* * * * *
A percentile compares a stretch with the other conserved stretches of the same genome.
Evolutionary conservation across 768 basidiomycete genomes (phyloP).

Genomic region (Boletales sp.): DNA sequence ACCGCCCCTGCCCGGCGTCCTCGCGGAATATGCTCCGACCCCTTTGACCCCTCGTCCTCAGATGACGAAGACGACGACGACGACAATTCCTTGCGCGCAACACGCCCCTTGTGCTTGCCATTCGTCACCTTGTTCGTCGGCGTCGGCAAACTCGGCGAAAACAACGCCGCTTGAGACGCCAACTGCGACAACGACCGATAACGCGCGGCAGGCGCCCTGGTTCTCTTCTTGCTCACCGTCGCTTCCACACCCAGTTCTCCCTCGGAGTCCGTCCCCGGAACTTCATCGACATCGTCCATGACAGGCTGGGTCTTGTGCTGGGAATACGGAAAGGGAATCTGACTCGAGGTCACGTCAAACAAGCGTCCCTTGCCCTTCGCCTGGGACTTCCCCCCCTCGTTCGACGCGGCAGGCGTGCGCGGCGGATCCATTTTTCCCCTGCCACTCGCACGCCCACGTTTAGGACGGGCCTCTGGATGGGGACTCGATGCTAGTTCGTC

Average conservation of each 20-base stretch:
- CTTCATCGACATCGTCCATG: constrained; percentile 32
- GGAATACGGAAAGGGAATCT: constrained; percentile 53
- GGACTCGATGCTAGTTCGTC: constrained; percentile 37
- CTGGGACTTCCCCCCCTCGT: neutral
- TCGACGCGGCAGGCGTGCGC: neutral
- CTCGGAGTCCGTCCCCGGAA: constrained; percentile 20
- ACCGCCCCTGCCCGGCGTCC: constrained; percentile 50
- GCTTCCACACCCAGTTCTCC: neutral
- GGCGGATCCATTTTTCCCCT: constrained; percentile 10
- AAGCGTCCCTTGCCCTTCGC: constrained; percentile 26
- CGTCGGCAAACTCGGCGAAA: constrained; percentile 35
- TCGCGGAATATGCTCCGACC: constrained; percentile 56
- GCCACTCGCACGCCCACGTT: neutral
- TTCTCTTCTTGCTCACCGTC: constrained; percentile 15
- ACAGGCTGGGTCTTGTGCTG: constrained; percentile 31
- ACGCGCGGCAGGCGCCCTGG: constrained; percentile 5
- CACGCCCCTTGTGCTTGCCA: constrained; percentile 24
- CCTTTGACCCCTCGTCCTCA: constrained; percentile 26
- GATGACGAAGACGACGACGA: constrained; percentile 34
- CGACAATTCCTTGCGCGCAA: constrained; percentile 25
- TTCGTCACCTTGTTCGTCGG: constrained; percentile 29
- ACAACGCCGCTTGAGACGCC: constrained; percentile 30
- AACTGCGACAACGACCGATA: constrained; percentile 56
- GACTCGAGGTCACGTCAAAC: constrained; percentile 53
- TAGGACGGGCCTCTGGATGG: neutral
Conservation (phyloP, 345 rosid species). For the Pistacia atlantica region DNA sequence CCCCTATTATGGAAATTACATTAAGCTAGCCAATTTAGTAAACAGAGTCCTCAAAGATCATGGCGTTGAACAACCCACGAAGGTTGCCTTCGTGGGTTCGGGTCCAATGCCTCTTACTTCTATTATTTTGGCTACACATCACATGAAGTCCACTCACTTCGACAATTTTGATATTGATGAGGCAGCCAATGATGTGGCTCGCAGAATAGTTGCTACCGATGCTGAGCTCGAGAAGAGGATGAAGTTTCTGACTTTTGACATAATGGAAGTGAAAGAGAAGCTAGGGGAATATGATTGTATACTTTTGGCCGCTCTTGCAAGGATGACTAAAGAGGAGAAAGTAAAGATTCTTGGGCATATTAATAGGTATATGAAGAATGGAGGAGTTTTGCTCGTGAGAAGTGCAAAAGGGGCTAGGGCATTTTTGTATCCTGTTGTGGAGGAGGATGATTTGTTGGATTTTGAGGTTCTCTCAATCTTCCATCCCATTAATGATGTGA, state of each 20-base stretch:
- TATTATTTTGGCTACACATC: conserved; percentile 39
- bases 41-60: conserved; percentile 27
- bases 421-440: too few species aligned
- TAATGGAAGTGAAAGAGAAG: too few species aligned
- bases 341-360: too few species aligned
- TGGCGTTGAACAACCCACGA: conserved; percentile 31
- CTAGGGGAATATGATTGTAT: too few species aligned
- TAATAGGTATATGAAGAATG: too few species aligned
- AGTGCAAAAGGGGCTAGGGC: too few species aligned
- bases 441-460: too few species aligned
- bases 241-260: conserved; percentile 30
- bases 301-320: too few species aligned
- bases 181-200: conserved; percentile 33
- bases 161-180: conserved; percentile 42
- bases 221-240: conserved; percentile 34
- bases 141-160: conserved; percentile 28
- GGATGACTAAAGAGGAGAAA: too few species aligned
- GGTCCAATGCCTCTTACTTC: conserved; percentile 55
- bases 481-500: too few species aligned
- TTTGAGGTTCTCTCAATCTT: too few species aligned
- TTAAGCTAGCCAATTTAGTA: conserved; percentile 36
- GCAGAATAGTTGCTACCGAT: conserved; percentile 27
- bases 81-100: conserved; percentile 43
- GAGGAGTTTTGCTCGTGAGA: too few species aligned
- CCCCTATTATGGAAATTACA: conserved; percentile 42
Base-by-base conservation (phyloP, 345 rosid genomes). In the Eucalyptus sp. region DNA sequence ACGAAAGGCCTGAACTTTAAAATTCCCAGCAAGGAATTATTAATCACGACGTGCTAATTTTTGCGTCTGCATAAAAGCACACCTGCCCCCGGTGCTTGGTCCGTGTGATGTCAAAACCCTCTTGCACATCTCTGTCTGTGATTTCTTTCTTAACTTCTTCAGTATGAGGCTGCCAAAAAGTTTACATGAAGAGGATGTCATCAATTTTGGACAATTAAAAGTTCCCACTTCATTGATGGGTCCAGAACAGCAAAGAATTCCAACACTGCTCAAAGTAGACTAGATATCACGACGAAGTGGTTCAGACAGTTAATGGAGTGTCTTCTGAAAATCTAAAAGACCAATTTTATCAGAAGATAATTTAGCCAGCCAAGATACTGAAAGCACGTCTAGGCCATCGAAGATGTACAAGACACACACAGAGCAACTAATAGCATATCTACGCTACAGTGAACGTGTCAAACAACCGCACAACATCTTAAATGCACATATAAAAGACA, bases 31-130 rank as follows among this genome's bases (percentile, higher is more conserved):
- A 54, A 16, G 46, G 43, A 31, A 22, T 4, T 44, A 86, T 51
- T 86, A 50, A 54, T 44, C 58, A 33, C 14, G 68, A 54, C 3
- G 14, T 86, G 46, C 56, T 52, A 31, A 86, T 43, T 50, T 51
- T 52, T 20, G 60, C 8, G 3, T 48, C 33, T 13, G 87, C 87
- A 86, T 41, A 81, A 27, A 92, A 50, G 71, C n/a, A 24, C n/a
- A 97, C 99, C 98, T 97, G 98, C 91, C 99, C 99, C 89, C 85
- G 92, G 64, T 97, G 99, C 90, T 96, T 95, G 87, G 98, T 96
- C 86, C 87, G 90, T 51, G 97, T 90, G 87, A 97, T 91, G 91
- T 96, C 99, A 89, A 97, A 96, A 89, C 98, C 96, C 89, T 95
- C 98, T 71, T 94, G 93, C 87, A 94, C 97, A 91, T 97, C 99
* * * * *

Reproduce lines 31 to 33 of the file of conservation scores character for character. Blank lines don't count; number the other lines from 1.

- TATTATTTTGGCTACACATC: conserved; percentile 39
- bases 41-60: conserved; percentile 27
- bases 421-440: too few species aligned